One of the most important tasks in preparing an estate plan is naming a responsible estate executor to carry out the final wishes set forth in the will. It is an honor to be asked to perform these duties for a loved one. After all, this means that they trust you to follow their instructions and distribute their assets as they see fit. However, the job can also have some unexpected drawbacks. Without question, you should consider these carefully before accepting the responsibility.
Being an estate executor can be a big job. Although most people understand that to some extent, they might not truly grasp how big of a time commitment it actually is. Settling an estate involves organizing the estate documents, filing the will with the court, notifying all appropriate parties, taking inventory and determining the value of any assets, paying any debts or taxes owed by the estate and distributing the assets to the beneficiaries.
This can take many months to complete. In fact, in most instances an estate executor should expect to devote a year or more, depending on the size of the estate. Some of the tasks can be passed off to professionals to handle. And you can be compensated out of the estate’s assets for the time you do spend on the job. But you should consider your other commitments before deciding if you can take on these added responsibilities.
Disputes are common
The death of a loved one can bring out the worst in people. And unfortunately, the estate executor often is the one who has to deal with it. For instance, a beneficiary may feel that they are entitled to more than what was specified in the will. But the executor’s job is to carry out the wishes of the deceased. They may also need to interpret the meaning of a direction in the will that others may disagree with. Additionally, there are sometimes multiple executors named in the will. This can lead to disputes when the parties disagree with one another and can sometimes even require a court intervention.
An Estate executor can get sued
You might think that a person who voluntarily assumes the role of an estate executor would not be subject to legal action. Unfortunately, that is not the case. There are certain tasks that an estate executor is expected to complete. If a beneficiary feels the executor is not doing their job well, they can file a lawsuit against them for breach of fiduciary duty. The reasons for the lawsuit might include such violations as not properly managing the estate’s assets, failing to pay the appropriate taxes, failing to provide proper financial information to the beneficiaries, or even showing favoritism to one beneficiary over another.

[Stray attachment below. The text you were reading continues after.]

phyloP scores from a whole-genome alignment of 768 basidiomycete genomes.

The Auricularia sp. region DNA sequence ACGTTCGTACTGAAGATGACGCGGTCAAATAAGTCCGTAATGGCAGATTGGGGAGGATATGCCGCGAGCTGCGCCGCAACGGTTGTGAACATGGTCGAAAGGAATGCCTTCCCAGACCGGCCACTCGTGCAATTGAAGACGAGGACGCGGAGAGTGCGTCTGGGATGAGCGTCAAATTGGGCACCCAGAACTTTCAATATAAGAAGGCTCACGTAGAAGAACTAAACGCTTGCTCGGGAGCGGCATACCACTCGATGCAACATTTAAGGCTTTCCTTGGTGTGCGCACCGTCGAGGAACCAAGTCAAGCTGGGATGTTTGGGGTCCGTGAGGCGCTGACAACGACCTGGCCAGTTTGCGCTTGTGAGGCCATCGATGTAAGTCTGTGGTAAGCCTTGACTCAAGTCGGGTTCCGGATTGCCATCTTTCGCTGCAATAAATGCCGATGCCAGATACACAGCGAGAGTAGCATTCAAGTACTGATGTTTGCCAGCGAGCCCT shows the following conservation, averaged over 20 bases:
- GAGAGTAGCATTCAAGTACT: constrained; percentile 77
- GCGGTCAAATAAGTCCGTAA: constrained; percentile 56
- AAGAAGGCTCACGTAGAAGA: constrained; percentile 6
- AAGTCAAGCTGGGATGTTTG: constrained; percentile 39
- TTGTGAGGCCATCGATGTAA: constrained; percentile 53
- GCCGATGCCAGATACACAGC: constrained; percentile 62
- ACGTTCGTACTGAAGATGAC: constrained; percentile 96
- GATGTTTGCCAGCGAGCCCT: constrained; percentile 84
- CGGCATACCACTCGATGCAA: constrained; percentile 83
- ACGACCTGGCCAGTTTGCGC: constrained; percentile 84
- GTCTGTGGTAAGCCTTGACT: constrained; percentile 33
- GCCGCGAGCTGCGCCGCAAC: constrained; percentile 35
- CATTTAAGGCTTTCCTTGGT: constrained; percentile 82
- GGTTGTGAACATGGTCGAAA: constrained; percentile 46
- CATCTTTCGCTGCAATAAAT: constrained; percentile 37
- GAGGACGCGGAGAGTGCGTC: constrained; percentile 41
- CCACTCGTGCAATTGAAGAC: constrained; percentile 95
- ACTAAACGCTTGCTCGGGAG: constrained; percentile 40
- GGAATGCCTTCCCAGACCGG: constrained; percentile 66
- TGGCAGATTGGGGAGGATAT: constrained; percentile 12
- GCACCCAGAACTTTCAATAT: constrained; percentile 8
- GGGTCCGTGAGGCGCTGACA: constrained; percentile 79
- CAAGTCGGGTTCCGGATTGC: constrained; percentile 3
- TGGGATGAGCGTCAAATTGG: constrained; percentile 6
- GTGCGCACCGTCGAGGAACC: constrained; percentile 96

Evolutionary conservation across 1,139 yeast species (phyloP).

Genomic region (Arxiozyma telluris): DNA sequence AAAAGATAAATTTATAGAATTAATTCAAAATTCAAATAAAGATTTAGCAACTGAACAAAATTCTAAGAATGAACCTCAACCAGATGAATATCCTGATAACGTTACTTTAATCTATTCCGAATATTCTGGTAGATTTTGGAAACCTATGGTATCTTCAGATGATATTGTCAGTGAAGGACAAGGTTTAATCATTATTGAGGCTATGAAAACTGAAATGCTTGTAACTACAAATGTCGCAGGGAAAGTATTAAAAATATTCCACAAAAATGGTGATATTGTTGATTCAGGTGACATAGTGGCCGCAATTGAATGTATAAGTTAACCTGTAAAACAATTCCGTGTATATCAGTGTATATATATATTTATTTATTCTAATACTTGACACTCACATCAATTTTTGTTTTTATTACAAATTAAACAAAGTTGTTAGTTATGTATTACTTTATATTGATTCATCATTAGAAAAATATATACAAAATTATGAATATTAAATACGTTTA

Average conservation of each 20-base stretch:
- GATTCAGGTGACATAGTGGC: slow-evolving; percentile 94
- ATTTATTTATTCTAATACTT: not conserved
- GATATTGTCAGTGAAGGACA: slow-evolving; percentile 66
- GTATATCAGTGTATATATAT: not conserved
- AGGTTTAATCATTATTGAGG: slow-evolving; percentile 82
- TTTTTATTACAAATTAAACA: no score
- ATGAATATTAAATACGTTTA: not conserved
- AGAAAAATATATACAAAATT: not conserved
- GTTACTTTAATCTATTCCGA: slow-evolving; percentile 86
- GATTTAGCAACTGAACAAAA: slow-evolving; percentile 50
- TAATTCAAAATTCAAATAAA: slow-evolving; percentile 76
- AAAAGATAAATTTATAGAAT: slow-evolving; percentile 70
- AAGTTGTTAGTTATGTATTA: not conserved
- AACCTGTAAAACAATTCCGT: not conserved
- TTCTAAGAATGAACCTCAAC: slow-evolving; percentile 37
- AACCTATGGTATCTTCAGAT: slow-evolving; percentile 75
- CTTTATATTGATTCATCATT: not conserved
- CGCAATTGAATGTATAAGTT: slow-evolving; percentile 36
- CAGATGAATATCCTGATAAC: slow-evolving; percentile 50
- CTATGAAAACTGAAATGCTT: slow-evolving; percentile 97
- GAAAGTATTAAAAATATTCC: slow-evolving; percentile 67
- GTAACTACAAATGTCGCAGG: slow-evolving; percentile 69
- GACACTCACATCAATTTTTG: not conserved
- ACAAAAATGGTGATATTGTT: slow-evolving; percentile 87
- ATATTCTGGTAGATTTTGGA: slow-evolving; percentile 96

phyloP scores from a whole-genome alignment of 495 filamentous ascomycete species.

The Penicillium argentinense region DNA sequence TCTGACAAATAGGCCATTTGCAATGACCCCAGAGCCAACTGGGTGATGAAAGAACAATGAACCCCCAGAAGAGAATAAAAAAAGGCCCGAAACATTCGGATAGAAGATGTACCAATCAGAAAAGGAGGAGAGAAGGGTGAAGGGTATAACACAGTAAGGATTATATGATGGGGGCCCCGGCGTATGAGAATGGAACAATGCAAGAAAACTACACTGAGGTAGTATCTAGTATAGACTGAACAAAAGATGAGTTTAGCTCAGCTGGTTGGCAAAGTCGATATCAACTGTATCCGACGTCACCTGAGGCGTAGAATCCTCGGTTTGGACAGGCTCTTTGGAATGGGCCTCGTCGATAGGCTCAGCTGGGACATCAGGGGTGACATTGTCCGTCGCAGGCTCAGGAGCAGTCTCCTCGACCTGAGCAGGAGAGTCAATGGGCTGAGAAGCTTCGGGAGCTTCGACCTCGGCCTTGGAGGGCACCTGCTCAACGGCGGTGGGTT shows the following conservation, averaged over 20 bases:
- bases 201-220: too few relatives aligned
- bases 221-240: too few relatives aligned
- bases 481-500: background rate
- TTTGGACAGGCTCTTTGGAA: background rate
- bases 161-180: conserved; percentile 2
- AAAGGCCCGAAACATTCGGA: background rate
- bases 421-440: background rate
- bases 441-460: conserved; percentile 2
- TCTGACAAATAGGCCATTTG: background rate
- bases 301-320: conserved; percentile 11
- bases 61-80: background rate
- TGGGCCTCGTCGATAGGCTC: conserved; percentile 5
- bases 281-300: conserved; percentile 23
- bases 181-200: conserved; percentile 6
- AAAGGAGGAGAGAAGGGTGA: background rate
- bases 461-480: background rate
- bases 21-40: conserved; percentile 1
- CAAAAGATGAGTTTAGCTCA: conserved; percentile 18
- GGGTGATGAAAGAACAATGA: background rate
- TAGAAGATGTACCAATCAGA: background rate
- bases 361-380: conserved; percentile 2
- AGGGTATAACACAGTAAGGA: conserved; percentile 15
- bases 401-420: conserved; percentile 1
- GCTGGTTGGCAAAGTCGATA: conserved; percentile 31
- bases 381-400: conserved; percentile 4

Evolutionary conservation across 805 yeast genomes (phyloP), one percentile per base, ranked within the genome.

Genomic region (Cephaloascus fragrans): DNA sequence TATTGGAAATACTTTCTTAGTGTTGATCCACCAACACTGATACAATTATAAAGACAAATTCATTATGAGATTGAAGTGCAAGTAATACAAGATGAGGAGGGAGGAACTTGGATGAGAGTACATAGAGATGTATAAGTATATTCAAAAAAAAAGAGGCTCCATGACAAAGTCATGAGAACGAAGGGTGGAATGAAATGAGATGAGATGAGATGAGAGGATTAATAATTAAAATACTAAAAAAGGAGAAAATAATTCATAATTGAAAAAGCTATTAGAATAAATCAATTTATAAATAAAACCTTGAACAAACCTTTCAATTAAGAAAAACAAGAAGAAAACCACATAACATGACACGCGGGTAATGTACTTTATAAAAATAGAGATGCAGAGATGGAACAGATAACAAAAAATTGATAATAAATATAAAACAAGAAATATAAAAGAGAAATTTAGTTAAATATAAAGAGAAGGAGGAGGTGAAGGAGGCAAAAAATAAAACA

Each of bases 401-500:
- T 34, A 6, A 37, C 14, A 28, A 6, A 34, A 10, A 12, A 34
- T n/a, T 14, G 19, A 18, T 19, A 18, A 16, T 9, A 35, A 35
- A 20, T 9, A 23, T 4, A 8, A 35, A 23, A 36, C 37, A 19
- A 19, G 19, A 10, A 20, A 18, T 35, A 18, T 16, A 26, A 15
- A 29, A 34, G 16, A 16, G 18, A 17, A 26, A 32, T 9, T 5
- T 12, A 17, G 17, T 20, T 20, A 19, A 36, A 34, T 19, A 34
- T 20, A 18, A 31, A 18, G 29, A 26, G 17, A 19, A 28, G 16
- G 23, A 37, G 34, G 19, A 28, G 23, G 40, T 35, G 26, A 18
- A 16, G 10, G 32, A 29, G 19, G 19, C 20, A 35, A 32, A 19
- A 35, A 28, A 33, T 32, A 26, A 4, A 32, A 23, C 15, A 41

Even small estates can be complex
Those who take on the role of an estate executor thinking a simple estate will be an easy job can also be in for a surprise. This is because complications can arise with even the smallest of estates. Of course, that is not always the case. And those who are lucky can get through the entire process without any major issues. But the more likely scenario is that somewhere along the way you will need some assistance.
Settling an estate can have many moving parts. In order to ensure that all laws are followed and the estate is settled properly, many estate executors will enlist the assistance of an experienced estate attorney like those at Churchill, Quinn, Hamilton & Van Donselaar, Ltd. Our firm has represented our community for over 100 years. Estate law is one of our specialties. This means that we can help you prepare your own estate for your heirs, plus assist with preparing important documents such as wills, living wills, trusts, powers of attorney and more. And if you are serving as an estate executor, we can help you navigate the complex process and relieve some stress of the responsibility. Contact our Grayslake office at 847-223-1500 to learn more.